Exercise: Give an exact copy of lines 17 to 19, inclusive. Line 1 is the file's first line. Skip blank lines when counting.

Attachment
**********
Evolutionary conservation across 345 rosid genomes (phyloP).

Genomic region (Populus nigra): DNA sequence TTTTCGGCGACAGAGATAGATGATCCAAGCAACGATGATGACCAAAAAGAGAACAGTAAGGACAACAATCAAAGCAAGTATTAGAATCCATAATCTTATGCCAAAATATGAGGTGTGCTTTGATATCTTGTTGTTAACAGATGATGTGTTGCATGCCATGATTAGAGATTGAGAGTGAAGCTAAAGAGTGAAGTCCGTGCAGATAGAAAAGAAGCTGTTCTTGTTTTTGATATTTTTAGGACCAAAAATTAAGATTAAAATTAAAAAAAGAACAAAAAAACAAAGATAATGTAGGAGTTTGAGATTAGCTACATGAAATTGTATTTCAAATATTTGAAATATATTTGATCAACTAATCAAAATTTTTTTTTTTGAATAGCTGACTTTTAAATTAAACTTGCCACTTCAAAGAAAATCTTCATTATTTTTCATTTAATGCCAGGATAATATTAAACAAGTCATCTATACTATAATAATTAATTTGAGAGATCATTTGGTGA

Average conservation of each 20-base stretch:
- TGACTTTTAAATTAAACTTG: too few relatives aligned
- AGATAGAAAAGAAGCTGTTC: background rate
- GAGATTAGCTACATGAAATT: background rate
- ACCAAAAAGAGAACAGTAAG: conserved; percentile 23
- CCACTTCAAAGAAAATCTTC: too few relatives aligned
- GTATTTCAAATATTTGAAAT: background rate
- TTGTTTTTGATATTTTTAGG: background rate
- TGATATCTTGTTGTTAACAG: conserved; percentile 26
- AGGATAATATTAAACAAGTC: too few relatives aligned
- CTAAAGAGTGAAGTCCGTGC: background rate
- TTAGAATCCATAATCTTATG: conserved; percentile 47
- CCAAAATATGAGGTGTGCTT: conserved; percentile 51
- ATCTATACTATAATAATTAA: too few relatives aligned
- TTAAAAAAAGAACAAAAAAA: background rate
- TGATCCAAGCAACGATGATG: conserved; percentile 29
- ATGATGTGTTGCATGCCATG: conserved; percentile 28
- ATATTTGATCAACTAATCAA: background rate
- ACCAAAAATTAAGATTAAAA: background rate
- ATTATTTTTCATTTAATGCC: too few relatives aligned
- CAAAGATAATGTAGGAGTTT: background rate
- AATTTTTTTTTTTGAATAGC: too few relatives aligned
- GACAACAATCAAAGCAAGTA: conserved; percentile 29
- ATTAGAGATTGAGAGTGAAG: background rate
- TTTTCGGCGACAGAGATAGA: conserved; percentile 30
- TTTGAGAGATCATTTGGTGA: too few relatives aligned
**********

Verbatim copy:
- TTAAAAAAAGAACAAAAAAA: background rate
- TGATCCAAGCAACGATGATG: conserved; percentile 29
- ATGATGTGTTGCATGCCATG: conserved; percentile 28